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Patients with active relapsing-remitting multiple sclerosis synthesize antibodies recognizing oligodendrocyte progenitor cell surface protein: implications for remyelination.

Authors: Niehaus, A  Shi, J  Grzenkowski, M  Diers-Fenger, M  Archelos, J  Hartung, HP  Toyka, K  Bruck, W  Trotter, J 
Citation: Niehaus A, etal., Ann Neurol. 2000 Sep;48(3):362-71.
Pubmed: (View Article at PubMed) PMID:10976643

In multiple sclerosis (MS), remyelination of demyelinated lesions diminishes with disease progression for unknown reasons. Oligodendrocyte progenitor cells contribute to remyelination; however, antibodies specific for oligodendrocyte progenitor antigens could block remyelination by eliminating or impeding these cells. In myelinating cultures, cell lysis with antibody recognizing a progenitor cell-specific surface glycoprotein (AN2) suppressed the synthesis of myelin proteins. Cerebrospinal fluid from patients with relapsing-remitting active MS contains antibodies against AN2, whereas cerebrospinal fluid from patients with nonactive disease does not. This is the first report describing antibodies in MS against a progenitor cell-specific antigen that may contribute to the development and progression of chronically demyelinated lesions.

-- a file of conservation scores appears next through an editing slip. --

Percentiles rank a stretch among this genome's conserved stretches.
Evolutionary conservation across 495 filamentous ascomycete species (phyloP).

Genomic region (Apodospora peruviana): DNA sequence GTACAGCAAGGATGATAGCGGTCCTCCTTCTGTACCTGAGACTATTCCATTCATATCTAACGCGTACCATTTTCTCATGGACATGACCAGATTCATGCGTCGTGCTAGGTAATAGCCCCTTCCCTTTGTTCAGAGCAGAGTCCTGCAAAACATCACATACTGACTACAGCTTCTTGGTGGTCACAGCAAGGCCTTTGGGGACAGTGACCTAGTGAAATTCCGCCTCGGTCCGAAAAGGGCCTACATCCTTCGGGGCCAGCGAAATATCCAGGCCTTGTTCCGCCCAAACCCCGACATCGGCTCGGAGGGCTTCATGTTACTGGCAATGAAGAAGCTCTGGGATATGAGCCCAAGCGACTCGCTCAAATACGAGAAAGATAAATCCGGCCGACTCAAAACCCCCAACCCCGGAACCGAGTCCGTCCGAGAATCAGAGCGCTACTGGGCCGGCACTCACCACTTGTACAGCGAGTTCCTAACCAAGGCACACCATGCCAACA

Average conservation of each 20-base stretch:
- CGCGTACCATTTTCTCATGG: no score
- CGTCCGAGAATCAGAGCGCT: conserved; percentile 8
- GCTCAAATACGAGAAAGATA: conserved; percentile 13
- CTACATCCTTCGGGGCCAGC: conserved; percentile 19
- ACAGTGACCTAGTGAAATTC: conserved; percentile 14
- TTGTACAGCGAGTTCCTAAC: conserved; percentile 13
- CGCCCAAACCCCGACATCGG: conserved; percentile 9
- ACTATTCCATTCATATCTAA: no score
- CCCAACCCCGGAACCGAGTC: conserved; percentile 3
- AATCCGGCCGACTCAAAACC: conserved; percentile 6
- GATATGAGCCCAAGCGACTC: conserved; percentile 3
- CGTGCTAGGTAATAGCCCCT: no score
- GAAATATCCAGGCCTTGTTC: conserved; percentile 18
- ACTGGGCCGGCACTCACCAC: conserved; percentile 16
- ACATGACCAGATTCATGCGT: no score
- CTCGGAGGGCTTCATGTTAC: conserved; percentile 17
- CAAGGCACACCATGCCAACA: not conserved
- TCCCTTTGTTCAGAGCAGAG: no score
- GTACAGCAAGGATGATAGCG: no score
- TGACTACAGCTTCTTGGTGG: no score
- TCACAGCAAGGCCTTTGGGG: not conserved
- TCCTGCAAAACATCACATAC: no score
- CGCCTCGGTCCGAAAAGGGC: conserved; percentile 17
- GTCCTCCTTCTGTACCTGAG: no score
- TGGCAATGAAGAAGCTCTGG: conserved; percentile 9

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CRRD Object Information
CRRD ID: 5686865
Created: 2012-01-27
Species: All species
Last Modified: 2012-01-27
Status: ACTIVE



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RGD is funded by grant HL64541 from the National Heart, Lung, and Blood Institute on behalf of the NIH.